Predation can have strong effects on the structure of pond-breeding amphibian communities. Many factors can influence the outcome of predator–prey interactions, including differences in densities, identities, and body sizes of both predator and prey. These different mediating factors can impart synergistic impacts on predation rates, though distinguishing such interactions among multiple factors are underexplored. We examined whether different body sizes of two predators, larval Marbled Salamanders (Ambystoma opacum) and adult Lesser Sirens (Siren intermedia), varied in their ability to forage on larval anurans across a range of prey densities. We specifically tested whether attack rates and handling times, the two main parameters of functional response models, varied across three size classes in both predator species. We found that larval Marbled Salamanders exhibited a Type II (saturating) functional response and that larger individuals had higher attack rates and shorter handling times, resulting in greater prey mortality at higher prey densities with larger predators. In contrast, Lesser Sirens were largely ineffective predators despite being an order of magnitude larger in body size than Marbled Salamanders; tadpole mortality was largely unrelated to their own density. Predator body size was a significant predictor of prey mortality for both predator species. Overall, our study shows that species identity could be as important as predator body size when predicting the outcomes of predator–prey interactions.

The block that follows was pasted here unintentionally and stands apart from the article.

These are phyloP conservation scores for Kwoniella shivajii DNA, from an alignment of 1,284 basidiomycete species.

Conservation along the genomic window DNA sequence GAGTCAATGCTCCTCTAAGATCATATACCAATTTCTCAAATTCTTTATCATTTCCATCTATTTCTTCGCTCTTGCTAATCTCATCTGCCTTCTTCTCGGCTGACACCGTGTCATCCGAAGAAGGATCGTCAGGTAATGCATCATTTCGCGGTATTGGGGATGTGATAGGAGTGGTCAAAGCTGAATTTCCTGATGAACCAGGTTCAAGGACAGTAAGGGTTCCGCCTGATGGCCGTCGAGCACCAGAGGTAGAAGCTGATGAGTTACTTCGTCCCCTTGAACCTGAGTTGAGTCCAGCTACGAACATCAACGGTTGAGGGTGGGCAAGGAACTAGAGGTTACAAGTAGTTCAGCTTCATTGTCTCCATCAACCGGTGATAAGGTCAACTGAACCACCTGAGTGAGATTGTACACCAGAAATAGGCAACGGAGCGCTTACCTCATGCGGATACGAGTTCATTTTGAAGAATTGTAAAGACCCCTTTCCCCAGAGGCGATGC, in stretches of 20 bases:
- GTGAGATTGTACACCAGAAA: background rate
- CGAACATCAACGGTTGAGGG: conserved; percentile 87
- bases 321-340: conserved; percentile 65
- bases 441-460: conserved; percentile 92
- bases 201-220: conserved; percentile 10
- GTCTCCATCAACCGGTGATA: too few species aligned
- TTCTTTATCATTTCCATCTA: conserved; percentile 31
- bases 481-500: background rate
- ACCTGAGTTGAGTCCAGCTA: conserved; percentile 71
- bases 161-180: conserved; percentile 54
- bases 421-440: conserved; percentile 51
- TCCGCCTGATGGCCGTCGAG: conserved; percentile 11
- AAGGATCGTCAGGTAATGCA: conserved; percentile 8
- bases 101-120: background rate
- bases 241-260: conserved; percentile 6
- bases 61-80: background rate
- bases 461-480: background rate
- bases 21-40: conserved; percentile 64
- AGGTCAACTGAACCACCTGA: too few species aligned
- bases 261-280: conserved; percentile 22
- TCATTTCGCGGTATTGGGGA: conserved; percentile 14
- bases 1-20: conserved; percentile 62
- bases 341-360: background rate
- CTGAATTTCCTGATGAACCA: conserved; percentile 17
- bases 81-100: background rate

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Vol. 108 • No. 2